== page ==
Last month Google notified me that it was the 308th anniversary of the birth of Dr Samuel Johnson. Immediately my mischievous mind flew to Blackadder, and I couldn’t resist posting this clip on my Facebook timeline.
So I thought this month it might be rather fun, at the risk of becoming something of a blatherskite, to look at some of the more obscure words in our language which have largely fallen into disuse (if, indeed, they were ever common parlance). I hope this post doesn’t send any of you into a state of conniption. At the least perhaps you may acquire some vocabulary that might turn you into a consummate deipnosophist.
I did, in the course of researching this piece, encounter some interesting conundrums (or should that be conundra?) For example, if eating insects is correctly termed entomophagy, would etymophagy be the correct term for making someone eat their words? Most of these terms will only be found in incunabula, and I hope none of them gives rise to a lobomachy.
The problem with such obscure words, though they may provide hours of fun for an etymologist, is that they obnubilate rather than illuminate. They certainly do nothing to enhance a piece of writing intended to communicate. This piece will have had one of three effects – you will have given up and gone away by now; or you will be scratching your head and muttering, “Huh?”; or you will be reaching for a dictionary to try to puzzle it out.
Which brings me to a more serious point. The average unchurched person, picking up a Bible, may find some parts of it just as meaningless at first glance as some of the words above. Our task is to take words which, if we have been long steeped in the Bible, are familiar and self-evident to us, and make their concepts plain to our readers. Some words have modern equivalent meanings which shed light on the original use in our earliest English translations of the Bible. Redemption, for example, is a concept familiar in terms of cashing in a benefit. Ransom is known from the context of buying the freedom of a hostage. Salvation, in the sense of being snatched from disaster, is something most people can probably understand.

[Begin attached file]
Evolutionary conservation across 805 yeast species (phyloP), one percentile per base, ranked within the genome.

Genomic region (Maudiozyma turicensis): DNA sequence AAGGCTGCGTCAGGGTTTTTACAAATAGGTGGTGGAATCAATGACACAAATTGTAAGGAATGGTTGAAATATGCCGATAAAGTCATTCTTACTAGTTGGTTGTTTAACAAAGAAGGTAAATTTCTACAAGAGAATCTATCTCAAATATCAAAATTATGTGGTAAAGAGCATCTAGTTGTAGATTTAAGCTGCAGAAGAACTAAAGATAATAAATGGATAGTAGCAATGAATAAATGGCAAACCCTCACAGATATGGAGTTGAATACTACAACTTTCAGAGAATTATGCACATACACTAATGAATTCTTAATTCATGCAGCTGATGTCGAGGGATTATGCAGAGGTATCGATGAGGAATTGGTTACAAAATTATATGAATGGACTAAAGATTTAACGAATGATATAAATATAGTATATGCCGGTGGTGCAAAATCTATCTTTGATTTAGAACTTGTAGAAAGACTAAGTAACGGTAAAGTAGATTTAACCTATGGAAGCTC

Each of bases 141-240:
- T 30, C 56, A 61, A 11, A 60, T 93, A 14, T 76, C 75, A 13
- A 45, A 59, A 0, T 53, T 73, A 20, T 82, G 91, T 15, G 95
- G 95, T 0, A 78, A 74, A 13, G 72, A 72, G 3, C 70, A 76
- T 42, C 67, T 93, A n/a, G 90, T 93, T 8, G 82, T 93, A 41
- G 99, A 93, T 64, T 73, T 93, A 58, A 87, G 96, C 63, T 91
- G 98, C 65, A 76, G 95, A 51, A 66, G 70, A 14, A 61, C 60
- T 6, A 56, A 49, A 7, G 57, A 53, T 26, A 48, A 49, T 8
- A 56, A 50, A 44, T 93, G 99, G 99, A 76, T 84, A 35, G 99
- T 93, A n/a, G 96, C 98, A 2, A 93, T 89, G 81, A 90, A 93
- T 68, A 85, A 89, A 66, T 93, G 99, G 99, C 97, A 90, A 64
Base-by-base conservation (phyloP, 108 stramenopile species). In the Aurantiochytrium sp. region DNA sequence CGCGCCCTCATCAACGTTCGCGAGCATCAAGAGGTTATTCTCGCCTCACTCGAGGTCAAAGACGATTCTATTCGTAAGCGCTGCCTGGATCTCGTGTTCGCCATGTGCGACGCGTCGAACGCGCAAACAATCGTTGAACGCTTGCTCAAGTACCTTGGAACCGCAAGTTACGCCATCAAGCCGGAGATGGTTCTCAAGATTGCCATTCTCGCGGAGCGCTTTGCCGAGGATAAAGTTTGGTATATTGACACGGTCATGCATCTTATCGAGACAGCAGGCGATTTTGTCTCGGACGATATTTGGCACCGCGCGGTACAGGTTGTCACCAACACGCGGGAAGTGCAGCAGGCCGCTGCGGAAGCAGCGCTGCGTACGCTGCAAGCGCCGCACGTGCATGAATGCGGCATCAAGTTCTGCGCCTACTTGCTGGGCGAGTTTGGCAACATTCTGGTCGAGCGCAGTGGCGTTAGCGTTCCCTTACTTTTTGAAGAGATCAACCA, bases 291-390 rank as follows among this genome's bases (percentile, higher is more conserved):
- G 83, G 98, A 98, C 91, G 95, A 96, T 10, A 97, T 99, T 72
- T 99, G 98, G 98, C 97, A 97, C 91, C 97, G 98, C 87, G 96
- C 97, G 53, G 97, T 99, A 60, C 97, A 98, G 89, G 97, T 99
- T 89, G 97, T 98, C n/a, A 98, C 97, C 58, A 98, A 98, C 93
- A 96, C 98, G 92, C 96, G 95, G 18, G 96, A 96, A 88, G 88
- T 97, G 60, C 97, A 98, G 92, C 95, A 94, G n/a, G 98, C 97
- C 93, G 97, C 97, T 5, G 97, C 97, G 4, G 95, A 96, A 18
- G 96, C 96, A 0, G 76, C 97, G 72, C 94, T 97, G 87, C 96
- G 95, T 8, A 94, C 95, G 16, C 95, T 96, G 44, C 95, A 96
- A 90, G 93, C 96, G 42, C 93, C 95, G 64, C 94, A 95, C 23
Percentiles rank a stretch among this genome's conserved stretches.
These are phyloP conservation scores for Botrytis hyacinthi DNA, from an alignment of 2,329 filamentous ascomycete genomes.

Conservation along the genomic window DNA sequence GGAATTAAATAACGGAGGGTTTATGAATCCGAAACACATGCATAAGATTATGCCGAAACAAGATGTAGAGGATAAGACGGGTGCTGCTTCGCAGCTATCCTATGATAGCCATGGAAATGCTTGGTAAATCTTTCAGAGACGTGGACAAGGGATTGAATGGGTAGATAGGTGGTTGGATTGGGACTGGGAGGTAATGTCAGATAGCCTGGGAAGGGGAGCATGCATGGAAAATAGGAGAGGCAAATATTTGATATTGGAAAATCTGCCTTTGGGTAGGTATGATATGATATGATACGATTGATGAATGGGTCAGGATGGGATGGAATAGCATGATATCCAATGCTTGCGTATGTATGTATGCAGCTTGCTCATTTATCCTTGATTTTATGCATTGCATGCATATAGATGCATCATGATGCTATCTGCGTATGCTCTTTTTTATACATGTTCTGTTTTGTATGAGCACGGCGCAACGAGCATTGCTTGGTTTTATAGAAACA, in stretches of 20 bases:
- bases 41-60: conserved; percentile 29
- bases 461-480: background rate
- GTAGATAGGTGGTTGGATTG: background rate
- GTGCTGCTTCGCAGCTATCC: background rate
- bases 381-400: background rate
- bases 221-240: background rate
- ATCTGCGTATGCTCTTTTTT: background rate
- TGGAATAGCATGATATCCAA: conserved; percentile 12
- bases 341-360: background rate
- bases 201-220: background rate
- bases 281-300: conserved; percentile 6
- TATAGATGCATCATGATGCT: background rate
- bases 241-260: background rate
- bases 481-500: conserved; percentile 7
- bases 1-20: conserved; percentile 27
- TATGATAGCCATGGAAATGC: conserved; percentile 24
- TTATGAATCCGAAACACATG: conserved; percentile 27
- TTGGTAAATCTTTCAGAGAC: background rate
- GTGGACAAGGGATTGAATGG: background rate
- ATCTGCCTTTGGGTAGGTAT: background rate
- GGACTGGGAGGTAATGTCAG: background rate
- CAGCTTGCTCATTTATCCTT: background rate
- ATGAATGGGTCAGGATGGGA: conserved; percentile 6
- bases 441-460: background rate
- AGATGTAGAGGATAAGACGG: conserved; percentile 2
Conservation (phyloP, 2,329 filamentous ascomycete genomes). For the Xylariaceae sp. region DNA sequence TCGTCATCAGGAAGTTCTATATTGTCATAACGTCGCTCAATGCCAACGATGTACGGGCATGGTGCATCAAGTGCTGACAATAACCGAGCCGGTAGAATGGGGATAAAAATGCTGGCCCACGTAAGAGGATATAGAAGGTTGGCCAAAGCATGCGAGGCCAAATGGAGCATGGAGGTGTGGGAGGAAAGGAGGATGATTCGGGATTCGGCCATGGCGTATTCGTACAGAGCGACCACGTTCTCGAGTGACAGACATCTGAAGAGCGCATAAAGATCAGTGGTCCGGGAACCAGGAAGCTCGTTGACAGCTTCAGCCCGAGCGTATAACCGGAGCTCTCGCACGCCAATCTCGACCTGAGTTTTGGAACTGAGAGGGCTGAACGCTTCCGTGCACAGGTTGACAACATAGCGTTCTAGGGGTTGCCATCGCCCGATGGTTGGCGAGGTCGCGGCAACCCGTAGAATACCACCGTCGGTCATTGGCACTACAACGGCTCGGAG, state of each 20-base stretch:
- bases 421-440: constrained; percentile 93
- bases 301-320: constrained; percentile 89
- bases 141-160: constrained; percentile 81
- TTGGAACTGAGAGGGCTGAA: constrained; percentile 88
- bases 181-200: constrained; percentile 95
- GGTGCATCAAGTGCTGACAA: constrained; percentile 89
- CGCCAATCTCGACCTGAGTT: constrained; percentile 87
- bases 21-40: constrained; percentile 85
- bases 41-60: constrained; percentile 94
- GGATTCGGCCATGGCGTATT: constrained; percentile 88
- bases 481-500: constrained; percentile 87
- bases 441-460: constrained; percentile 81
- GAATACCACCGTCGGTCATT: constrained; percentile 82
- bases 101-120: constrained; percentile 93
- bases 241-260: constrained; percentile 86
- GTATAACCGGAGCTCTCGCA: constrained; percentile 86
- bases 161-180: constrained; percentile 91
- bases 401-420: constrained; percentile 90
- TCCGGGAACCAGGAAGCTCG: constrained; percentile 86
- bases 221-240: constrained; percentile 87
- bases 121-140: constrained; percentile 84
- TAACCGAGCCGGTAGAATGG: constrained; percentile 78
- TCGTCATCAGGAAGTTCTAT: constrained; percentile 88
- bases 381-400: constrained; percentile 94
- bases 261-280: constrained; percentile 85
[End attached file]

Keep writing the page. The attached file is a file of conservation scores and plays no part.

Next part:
But some words seem peculiarly applicable to obscure religious contexts and need more explanation. Take propitiation, for example. It does have application in secular contexts, but they are generally almost as unintelligible to the lay person as some of the examples above. The best and most clear explanation I ever heard of propitiation was this: When the NASA scientists first created the Shuttle spacecraft, a vehicle that could be sent into space repeatedly, they had to find some way of preventing it burning up as it re-entered earth’s atmosphere. So they created an effective heat shield which was known as a propitiatory shield. In becoming our propitiation, Jesus shields us effectively from all the consequences of our sin and rebellion – some people would understand that in terms of the wrath of God, others in terms of His holiness, and others in terms of the harm that accrues to us from our own foolish actions.
However you see it, I think this heat shield is a great picture for explaining the obscure biblical term, propitiation. What obscure or unusual Biblical words do you think need making clear in order to proclaim the Gospel to our generation?
Ros Bayes has 10 published and 4 self-published books, as well as some 3 dozen magazine articles. She is the mother of 3 daughters, one of whom has multiple complex disabilities, and she currently works for Through the Roof (www.throughtheroof.org) as their Training Resources Developer, and loves getting paid to write about disability all day. You can find her blog at http://rosbunneywriting.wordpress.com and her author page at http://www.amazon.co.uk/Ros-Bayes/e/B00JLRTNVA/. Follow her on Twitter: @rosbwriting.